A law that has been more than a decade in the making finally made it through Congress at the end of 2019.  Section 7611 of the National Defense Authorization Act for Fiscal Year 2020 included a long-awaited form of relief unique to Liberians.  The section, identified as Liberian Refugee Immigration Fairness, addresses the needs of Liberians who have been caught in the vicious cycle of TPS and Liberian DED for the last twenty years.  It is a one-time reprieve that addresses the long-suffering Liberian community.

Notably, the provision does not require that the qualifying Liberian ever applied for either TPS or DED.  The law instead requires continuous presence on or before November 20, 2014 to present with an allowance for a very brief amount of time out of the United States during this period.

The keys are:

  • You are a national of Liberia;
  • You have been continuously physically present in the United States during the period beginning on November 20, 2014, and ending on the date you properly file your Form I-485;
  • You are otherwise eligible for an immigrant visa; and
  • You are admissible to the United States for lawful permanent residence or eligible for a waiver of inadmissibility or other form of relief.

There is an important deadline for this benefit.  The government must receive the application before December 20, 2020.   In addition, the person applying must qualify for residency.  Being present and Liberian by themselves are not the only considerations.  If there are issues of criminal history, fraud, or other disqualifications that apply to any applicant for residency, these disqualifications will hinder an application under this program.  Notably, the public charge requirement does not apply.  A person does not need a financial sponsor or affidavit of support to apply.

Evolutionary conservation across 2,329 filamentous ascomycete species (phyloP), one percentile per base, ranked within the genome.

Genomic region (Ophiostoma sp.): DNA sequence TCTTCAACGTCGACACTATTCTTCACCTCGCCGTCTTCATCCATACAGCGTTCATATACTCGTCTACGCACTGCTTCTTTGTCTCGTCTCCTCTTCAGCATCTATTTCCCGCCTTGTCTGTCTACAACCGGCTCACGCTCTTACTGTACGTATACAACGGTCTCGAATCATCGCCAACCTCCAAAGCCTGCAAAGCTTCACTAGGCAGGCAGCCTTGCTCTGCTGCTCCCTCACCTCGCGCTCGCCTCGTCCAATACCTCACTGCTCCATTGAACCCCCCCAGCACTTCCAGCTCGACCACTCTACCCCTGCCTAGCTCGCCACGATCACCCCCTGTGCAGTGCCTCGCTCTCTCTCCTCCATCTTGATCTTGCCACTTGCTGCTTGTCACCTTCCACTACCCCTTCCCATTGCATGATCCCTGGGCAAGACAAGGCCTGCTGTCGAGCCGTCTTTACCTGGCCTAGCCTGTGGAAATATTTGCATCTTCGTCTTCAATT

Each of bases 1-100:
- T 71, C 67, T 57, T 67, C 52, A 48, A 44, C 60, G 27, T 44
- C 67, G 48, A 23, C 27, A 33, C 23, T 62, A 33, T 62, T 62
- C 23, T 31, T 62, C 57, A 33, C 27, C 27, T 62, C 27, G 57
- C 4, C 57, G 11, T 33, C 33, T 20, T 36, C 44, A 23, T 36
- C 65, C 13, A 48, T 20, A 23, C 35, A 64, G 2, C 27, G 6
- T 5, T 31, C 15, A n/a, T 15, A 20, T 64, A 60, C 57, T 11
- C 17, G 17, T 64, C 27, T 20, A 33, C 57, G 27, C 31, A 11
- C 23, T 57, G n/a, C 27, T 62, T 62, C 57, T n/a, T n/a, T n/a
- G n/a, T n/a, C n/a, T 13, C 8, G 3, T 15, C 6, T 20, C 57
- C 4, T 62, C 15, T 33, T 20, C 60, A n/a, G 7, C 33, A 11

The program also includes the children and spouses of qualifying individuals.  A qualifying relative does not have be a citizen of Liberia or be present in the United States on November 20, 2014.  The principal relative must qualify so that his or her dependent qualifies. 

Individuals who are in the United States with final orders or voluntary departure orders who did not leave do not have to motion the immigration court or the Board of Immigration Appeals to apply.  If USCIS approves the application, the approval will cancel the removal or deportation order.  A motion nevertheless is a good idea to prevent any problems with future travel.  This provision, however, will not help individual already removed from the United States. 

USCIS will scrutinize applications for all residency concerns.  Liberia has a history of defective birth, marriage, and divorce records.  A person applying under this program must take great caution to ensure that his or her documents are valid. 

In addition, it is imperative that the applicant identify all children regardless of age, location, or relationship.  USCIS reacts very harshly to omissions about family history.  Omissions now will impact a person’s ability to apply for citizenship in the future.  Omissions in prior visa applications abroad will also surface here.  USCIS regularly orders copies of visa applications to see what the person listed for personal relationships.  Sudden omissions or additions will create issues in this new application.  USCIS will review all prior applications for consistency.  A person who has a lot of applications on file with USCIS and former INS should consider ordering a copy of his or her immigration file via FOIA before submitting this new application for relief.  Continuity is imperative.

Wilson Law Group welcomes the opportunity to help its friends in the Liberian community find peace of mind after so many years.  We invite anyone who thinks he or she may qualify under the law to schedule a consultation.